Incomplete is not an option!Math 55 - Section 1 - Discrete MathematicsInstructor: George M. BergmanLectures: MWF 3:00-4:00pm, Room 10 EvansCourse Control Number: 54828Office: 865 Evans, e-mail: gbergman [at] math [dot] berkeley [dot] eduOffice Hours: Tu 10:30-11:30am, W 4:15-5:15pm, F 10:30-11:30amPrerequisites: Math 1A-1B, or consent of the instructorRequired Text: Kenneth H. Rosen, Discrete Mathematics and its Applications, 5th edition, McGraw-HillSyllabus: We will cover Chapters 1-5 and 7 in Rosen. We'll also
use some notes prepared by a previous instructor (available online both
in pdf and in postscript format) to supplement Chapter 5.Grading: Grades will be based on two Midterms (15% + 20%), a
Final (35%), and weekly Quizzes in Section (30%). The Department cannot
at present afford graders for homework in lower-division courses, but I
will assign problems for you to do, the solutions will be discussed in
section, and section Quizzes will be based largely on them.Homework: WeeklyComments: Math 1A-1B and (if you've had them) 53 and 54 have all
been about smooth functions of one or more real variables. This course
is about some very different topics. The main reason 1A-1B is a
prerequisite is to be sure students have enough familiarity with
mathematical thinking; it also means that I will be free to occasionally
make connections with topics from that sequence. But if you haven't
had it and want to take this course, come see me and we will discuss
whether you are ready.Math 74 - Section 1 - Transition to Upper Division MathematicsInstructor: The StaffLectures: MWF 12:00-1:00pm, Room 70 EvansCourse Control Number: 54849Office:Office Hours:Prerequisites:Required Text:Recommended Reading:Syllabus:Course Webpage:Grading:Homework:Comments: Math 74 - Section 2 - Transition to Upper Division MathematicsInstructor: The StaffLectures: TuTh 3:30-5:00pm, Room 241 CoryCourse Control Number: 54852Office:Office Hours:Prerequisites:Required Text:Recommended Reading:Syllabus:Course Webpage:Grading:Homework:Comments: Math H90 - Section 1 - Honors Problem SolvingInstructor: Olga HoltzLectures: MF 4:00-6:00pm, Room 71 EvansCourse Control Number: 54855Office: 821 Evans, e-mail: holtz [at] math [dot] berkeley [dot] eduOffice Hours: MF 11:00am-12:00pmPrerequisites: Very good grasp of pre-calculus math is a must; basic calculus and linear algebra background is desirable.Required Text: No required text, will use several problem books.Recommended Reading: Gleason, A. M.; Greenwood, R. E.; Kelly, L.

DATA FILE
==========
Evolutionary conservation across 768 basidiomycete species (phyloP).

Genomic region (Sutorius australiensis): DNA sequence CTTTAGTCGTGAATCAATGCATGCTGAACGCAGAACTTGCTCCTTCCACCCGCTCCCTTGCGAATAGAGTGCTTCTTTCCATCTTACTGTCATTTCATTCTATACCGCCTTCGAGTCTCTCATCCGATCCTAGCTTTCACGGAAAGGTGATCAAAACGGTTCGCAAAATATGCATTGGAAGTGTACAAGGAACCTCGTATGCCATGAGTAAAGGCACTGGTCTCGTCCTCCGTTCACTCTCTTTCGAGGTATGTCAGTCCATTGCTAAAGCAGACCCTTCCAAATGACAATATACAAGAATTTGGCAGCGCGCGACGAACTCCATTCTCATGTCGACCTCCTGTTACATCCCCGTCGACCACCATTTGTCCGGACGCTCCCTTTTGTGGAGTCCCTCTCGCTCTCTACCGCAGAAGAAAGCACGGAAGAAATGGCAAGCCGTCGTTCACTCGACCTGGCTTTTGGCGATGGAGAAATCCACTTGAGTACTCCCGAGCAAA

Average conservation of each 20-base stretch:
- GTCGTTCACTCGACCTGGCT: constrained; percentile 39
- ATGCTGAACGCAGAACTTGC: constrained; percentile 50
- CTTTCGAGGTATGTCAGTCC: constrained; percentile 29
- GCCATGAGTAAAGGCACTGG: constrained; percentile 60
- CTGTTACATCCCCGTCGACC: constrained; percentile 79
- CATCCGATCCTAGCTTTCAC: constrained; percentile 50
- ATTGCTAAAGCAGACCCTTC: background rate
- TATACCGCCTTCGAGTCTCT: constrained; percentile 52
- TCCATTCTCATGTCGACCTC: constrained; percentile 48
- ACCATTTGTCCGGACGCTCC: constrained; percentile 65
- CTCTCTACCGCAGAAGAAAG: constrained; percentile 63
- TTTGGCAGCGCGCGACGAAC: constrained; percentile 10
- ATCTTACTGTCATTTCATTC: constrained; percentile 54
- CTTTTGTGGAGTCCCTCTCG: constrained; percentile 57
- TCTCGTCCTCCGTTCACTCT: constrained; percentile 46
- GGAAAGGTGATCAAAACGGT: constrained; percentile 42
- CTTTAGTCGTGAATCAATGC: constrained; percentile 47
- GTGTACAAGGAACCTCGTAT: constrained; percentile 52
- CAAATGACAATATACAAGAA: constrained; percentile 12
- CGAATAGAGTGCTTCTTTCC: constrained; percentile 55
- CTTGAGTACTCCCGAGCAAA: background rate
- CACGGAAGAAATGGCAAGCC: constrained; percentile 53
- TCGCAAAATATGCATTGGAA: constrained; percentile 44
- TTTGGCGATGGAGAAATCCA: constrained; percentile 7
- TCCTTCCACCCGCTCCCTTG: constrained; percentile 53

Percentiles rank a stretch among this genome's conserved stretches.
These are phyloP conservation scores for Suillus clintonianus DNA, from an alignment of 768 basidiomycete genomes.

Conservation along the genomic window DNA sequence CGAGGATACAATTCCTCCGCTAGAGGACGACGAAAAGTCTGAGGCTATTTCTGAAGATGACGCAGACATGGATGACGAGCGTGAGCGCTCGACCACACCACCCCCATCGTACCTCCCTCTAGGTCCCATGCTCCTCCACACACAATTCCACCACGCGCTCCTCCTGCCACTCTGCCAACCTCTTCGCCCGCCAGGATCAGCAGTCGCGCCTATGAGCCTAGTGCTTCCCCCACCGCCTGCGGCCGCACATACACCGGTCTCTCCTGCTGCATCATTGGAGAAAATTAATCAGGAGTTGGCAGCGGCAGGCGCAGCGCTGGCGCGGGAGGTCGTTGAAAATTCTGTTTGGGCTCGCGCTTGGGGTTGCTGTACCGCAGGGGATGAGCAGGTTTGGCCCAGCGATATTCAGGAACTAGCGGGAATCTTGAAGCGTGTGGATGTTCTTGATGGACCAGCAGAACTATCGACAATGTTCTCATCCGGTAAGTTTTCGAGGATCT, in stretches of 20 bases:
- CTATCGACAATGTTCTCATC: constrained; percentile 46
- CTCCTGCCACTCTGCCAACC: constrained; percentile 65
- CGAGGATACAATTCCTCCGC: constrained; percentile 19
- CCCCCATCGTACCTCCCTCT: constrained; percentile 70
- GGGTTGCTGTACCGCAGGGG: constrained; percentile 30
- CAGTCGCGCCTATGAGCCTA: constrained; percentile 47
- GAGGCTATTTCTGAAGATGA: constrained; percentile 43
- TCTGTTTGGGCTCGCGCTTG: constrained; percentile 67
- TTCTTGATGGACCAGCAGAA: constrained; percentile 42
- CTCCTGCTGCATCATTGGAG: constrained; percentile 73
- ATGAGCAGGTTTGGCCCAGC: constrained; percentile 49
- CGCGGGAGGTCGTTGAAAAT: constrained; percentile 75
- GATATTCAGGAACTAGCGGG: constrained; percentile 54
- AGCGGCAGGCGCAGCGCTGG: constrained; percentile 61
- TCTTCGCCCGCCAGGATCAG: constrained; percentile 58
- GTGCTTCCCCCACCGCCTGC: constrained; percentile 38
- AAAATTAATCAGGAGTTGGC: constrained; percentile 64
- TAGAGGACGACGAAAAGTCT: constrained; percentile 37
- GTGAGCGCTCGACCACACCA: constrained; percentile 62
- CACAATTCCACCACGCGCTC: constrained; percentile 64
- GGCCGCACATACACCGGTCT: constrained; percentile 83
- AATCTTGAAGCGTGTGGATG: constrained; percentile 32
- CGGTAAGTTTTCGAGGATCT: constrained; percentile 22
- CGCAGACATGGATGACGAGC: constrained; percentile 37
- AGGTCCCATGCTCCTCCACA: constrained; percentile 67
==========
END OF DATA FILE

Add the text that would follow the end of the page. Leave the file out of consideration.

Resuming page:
M.; The William Lowell Putnam Mathematical Competition. Problems and
solutions: 1938--1964. Mathematical Association of America, Washington,
D.C., 1980. ISBN 0-88385-428-7MR0837662 The William Lowell Putnam mathematical competition. Problems and solutions: 1965--1984. Edited by Gerald L. Alexanderson, Leonard F. Klosinski and Loren C. Larson. Mathematical Association of America, Washington, DC, 1985. ISBN 0-88385-441-4 MR1933844 (2003k:00002) Kedlaya, Kiran S.; Poonen, Bjorn; Vakil, Ravi; The William Lowell Putnam Mathematical Competition, 1985--2000. Problems, solutions, and commentary. MAA Problem Books Series. ISBN 0-88385-807-X Contests in higher mathematics. Miklos Schweitzer Competitions 1962--1991. Edited by Gbor J. Szkely. Problem Books in Mathematics. Springer-Verlag, New York, 1996. ISBN 0-387-94588-1 Syllabus: NoneCourse Webpage: http://math.berkeley.edu/~holtz/H90.htmlGrading: Based entirely on homework.Homework: 10-12 problems weekly.Comments: This course is for hard working students who enjoy
solving challenging math problems, especially for those who want to
participate and do well on the Putnam competition in December.Math C103 - Section 1 - Introduction to Mathematical EconomicsInstructor: D. AhnLectures: TuTh 3:30-5:00pm, Room 130 WheelerCourse Control Number: 54915Office:Office Hours:Prerequisites:Required Text:Recommended Reading:Syllabus:Course Webpage:Grading: Homework:Comments: Math 104 - Section 1 - Introduction to AnalysisInstructor: Donald SarasonLectures: MWF 1:00-2:00pm, Room 71 EvansCourse Control Number: 54918Office: 779 Evans, e-mail: sarason [at] math [dot] berkeley [dot] eduOffice Hours: MW 9:30-11:30amPrerequisites: Math 53 and 54Required Text: Charles Pugh, Real Mathematical Analysis, Springer-Verlag, 2002Recommended Reading:Syllabus: Review of elementary set
theory, countable and uncountable sets, the system of real numbers and
its basic properties, convergence, continuity, differentiation,
integration, Euclidean spaces, metric spaces, compactness,
connectedness.Course Webpage: http://www.math.berkeley.edu/~sarason/Class_Webpages/Fall_2004/Math104_S1.htmlGrading: The course grade will be based on two midterm exams, the
final exam, and homework. Details will be provided at the first class
meeting. All exams will be open book.Homework: Homework will be assigned weekly and will be carefully graded.Comments: The course has two basic goals. One is to present a
rigorous development of the fundamental ideas underlying calculus (and
much of the rest of mathematics). The other is to foster students in
acquiring (or coerce them into acquiring) skill in mathematical